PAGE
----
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by Sonal ShahPublished on : Dec 25, 2019
Using inspirations from nature and travel, varied cultures and indigenous art forms across the globe, Tricia Guild combines colour, pattern, texture and shape 'in an intriguing alchemy' that brings spaces 'alive with character, soul and dynamic glamour'.
What drew me to her ensembles a few decades ago was a common passion – flowers. She believes, as I do, “Nothing can bring a room alive more instantly than flowers.” Be it through imagery, motifs, colour combinations or naturally arranged blooms – floral inspirations of every type have been a leitmotif of her style.
Tricia Guild started Designers Guild in 1970, “because, working as an interior designer I just couldn’t find upholstery fabrics, which I really felt excited about, so decided to make them up myself. This led to my first collection, which was Indian block printed designs.” She convinced her brother, Simon, then a full-time banker, to join her and oversee the business angle. “I had no idea if we would be successful, but even at that time envisaged more than just fabrics or linen. I was always passionate about my surroundings, but back then, when I started my shop at the Kings Road, London, there was no real concept of 'lifestyle' as we know it today. But I was interested in putting together a style, in crafting a look and that is still our endeavour.”
Sonal Shah (SS): Tell us about the philosophy behind Designers Guild.
Tricia Guild (TG): The concept of our business has always remained the same – to offer beautiful and contemporary products for the home that are of the utmost quality. Originality, creativity, innovation, a focus on colour, pattern and artistry have all been and continue to be, constant elements in our design process. Our broad offering has been key to the company’s success. Continuous effort at novel designs and maintaining top quality is what makes our brand stand out and ensures that our customers know they can believe in what we do. We are distributed in over 80 markets worldwide, which brings with it a vast range of requirements – we take this on board and try to ensure our collections can deliver a targeted response to each market.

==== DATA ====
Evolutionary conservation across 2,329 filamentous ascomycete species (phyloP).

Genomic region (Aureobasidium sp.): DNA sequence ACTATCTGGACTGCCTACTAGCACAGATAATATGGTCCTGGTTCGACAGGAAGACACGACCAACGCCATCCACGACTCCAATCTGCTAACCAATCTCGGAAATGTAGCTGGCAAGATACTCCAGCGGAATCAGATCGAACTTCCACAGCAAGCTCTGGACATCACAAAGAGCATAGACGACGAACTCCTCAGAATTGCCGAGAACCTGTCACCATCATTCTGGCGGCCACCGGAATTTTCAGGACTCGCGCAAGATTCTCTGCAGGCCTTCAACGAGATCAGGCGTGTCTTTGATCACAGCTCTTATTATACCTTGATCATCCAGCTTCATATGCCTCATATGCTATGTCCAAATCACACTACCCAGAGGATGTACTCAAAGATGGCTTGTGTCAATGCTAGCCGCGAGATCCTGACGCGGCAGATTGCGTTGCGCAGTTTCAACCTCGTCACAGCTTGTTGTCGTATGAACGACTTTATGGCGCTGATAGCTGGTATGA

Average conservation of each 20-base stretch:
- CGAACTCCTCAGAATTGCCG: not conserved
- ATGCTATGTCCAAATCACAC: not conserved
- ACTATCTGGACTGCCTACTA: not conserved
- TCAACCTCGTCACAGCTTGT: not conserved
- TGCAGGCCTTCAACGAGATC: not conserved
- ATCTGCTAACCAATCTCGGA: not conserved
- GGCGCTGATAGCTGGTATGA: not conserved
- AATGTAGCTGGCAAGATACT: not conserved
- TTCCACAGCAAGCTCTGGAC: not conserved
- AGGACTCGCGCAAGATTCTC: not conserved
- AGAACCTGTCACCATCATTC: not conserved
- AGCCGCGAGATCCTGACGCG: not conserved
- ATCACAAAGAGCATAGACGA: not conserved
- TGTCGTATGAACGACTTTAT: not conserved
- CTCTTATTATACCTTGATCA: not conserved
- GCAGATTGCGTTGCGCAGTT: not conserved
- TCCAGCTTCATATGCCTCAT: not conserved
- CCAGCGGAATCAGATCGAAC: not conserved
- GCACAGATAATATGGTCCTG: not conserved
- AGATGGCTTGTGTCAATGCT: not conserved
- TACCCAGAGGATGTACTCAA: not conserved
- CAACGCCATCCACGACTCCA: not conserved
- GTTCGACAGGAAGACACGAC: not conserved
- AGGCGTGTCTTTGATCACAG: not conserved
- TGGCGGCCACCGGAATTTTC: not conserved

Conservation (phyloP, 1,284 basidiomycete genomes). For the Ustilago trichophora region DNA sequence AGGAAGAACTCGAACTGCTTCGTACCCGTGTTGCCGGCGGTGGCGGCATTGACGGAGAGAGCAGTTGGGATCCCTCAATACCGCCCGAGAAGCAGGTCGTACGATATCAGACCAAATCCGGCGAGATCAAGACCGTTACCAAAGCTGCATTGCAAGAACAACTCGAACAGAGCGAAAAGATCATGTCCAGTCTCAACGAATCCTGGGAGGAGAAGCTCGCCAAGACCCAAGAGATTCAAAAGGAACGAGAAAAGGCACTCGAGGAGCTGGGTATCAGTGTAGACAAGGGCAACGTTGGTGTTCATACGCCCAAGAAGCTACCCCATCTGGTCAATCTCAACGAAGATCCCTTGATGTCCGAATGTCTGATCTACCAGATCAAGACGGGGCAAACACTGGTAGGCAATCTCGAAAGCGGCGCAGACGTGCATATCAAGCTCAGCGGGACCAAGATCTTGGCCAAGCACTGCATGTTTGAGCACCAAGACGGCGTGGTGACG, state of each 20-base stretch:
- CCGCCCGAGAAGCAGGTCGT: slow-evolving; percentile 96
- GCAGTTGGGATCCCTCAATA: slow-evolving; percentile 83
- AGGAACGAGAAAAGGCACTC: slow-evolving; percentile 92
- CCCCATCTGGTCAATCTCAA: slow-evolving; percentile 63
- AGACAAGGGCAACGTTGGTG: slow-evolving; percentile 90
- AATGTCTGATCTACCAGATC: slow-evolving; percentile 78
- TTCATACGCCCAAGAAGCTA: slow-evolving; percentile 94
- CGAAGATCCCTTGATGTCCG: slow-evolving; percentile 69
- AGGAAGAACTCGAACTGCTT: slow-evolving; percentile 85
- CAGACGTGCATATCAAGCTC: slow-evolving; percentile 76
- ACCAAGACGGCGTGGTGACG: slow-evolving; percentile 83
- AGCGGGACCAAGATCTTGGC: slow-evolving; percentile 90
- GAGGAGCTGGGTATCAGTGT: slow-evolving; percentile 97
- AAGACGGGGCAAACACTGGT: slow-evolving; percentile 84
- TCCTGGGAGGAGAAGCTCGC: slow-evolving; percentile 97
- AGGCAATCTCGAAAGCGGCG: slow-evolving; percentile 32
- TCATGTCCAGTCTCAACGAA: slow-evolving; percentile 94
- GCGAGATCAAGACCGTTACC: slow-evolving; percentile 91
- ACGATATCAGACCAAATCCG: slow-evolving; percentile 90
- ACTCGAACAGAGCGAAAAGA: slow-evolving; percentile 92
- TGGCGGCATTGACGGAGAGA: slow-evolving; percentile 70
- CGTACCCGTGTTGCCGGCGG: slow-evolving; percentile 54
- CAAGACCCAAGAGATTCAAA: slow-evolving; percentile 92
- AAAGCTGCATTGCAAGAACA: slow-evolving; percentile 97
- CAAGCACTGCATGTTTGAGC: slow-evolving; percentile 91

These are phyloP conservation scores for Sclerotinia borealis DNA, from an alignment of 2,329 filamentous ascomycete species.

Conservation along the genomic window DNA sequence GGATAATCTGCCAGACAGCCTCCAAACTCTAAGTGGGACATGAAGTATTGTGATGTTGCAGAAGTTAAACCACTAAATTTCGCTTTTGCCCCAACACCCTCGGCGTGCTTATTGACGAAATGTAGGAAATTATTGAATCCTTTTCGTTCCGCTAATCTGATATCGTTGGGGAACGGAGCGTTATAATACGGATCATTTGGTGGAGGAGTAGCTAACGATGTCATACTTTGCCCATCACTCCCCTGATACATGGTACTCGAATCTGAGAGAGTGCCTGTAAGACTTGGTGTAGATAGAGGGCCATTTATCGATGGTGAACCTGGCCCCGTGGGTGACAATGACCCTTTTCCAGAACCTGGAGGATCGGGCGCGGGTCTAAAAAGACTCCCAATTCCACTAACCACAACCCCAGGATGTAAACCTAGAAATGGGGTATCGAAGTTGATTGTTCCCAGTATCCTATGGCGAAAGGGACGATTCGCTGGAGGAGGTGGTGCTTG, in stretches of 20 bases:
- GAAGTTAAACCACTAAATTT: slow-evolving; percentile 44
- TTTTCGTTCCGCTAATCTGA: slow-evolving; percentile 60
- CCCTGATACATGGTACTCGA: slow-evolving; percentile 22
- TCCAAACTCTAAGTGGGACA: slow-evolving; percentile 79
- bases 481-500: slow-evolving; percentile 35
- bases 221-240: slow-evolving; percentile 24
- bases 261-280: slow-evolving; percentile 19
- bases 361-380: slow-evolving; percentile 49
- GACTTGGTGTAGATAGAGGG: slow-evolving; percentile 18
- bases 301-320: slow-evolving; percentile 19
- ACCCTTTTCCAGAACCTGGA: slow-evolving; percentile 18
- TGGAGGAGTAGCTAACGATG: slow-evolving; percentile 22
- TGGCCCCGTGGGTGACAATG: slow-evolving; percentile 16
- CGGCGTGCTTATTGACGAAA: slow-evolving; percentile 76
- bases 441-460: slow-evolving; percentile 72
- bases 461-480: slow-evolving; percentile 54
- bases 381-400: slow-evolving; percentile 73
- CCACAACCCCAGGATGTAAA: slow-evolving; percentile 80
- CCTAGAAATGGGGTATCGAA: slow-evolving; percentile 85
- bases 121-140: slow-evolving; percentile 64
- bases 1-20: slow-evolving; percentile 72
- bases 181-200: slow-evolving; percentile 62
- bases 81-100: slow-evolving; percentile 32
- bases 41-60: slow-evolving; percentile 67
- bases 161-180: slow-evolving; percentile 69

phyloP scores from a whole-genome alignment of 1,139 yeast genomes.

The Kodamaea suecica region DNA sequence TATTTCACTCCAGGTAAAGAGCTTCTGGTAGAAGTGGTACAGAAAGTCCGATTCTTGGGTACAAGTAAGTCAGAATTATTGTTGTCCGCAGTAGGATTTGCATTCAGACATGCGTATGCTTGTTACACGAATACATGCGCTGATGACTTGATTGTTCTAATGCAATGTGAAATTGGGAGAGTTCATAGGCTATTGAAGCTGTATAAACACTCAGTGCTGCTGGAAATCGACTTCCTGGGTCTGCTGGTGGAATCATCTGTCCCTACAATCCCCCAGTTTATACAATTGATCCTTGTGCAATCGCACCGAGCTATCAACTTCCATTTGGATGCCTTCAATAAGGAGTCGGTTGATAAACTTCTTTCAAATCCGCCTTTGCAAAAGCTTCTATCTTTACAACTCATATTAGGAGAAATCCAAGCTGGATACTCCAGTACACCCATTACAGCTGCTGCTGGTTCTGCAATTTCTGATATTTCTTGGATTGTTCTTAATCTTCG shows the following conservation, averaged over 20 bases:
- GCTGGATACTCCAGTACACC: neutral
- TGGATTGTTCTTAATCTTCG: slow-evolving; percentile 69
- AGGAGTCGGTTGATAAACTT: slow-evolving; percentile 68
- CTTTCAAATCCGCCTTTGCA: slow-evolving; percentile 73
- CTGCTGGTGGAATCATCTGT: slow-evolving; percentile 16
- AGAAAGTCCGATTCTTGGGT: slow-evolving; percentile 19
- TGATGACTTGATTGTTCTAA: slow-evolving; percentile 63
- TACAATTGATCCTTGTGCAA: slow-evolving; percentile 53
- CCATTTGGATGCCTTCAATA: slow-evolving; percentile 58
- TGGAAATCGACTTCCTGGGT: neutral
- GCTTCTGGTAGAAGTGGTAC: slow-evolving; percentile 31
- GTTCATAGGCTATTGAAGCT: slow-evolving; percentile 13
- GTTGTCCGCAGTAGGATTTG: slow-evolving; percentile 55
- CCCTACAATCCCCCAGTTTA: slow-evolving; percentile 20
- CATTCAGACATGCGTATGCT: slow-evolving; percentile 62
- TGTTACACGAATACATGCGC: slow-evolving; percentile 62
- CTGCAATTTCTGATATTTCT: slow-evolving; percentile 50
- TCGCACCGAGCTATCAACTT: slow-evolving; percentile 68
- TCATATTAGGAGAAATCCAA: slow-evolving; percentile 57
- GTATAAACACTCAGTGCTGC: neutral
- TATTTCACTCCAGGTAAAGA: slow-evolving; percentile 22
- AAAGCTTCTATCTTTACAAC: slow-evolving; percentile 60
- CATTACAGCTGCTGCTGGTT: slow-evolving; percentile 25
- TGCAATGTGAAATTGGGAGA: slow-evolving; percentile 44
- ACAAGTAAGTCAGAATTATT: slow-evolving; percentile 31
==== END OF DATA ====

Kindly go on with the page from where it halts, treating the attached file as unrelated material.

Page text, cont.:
SS: Give us a brief peak into your design process – from conceptualisation to product.
TG: Each collection takes many months of work. And of course, as each design develops and grows, they can sometimes take on a different form than what you originally meant for them. It’s so rewarding to see a collection come together and to see everyone’s hard work reflected in that. Our work starts in the studio and then is taken over by our product development and creative teams. As a Creative Director I am involved in all aspects of the business. I head the studio, product development, and photography and retail teams. Designers Guild is my passion – I live and breathe it. I consider myself to be extremely fortunate to be able to do what I love everyday.
SS: What was the high point in your career?
TG: One of the proudest moments was being awarded an OBE from the Queen, for services to interior design in 2008. That particular moment will stay with me for life – it was an incredible honour to be at Buckingham Palace and to be recognised for my endeavours.
SS: What are you working on now?
TG: Designers Guild celebrates its 50th anniversary next year (2020), and we have been extremely fortunate in that the Fashion and Textile Museum in London are displaying a retrospective exhibition of our work. There will be an accompanying book too, that charts our 50 years in design. So, there is a lot to work on at the moment.
SS: What new technologies are likely to impact the design process in the near future?
TG: Sustainability is a huge issue. In Spring 2019, we were proud to launch an innovative recycled fabric collection, Lisbon. The collection comprises three different designs, all of which are woven in Italy from yarns recycled from the fashion industry. We worked with our supplier who developed accredited techniques to break down and revive redundant textiles into good quality yarns. It is estimated that 10-20 per cent of all fashion industry textiles ultimately end up as waste, whilst 95 per cent of land filled textiles are in fact suitable for recycling.
SS: Would you like to give any advice to the new aspiring generation of designers?
TG: Determination, resilience, motivation, creativity and a focus on quality are all key factors in my view. I also think that young designers need to be commercially savvy – there is a delicate balance between being creative, business minded and globally aware. Commercialism seems a negative word but in actuality, you want to earn money from your craft and to do that you have to be business minded. The modern world is extremely pressurised for young designers and business owners, consumers are much more design aware than ever before; so I think an unwavering determination to succeed is paramount.”
Designers Guild is prolific and diverse in their offerings, launching new collections every six months – including furnishings, wallpapers, ceramics… and Tricia Guild continues to remain hands on, often going to the printers to oversee colour shades before the first metre of cloth is rolled out. It is this passion and commitment to detail that sets Tricia and her Designers Guild apart from most others in the field. We look forward to seeing their special collection to mark their five decades of existence.
Click here to read more articles in the series 'Luminaries of Our Times'.
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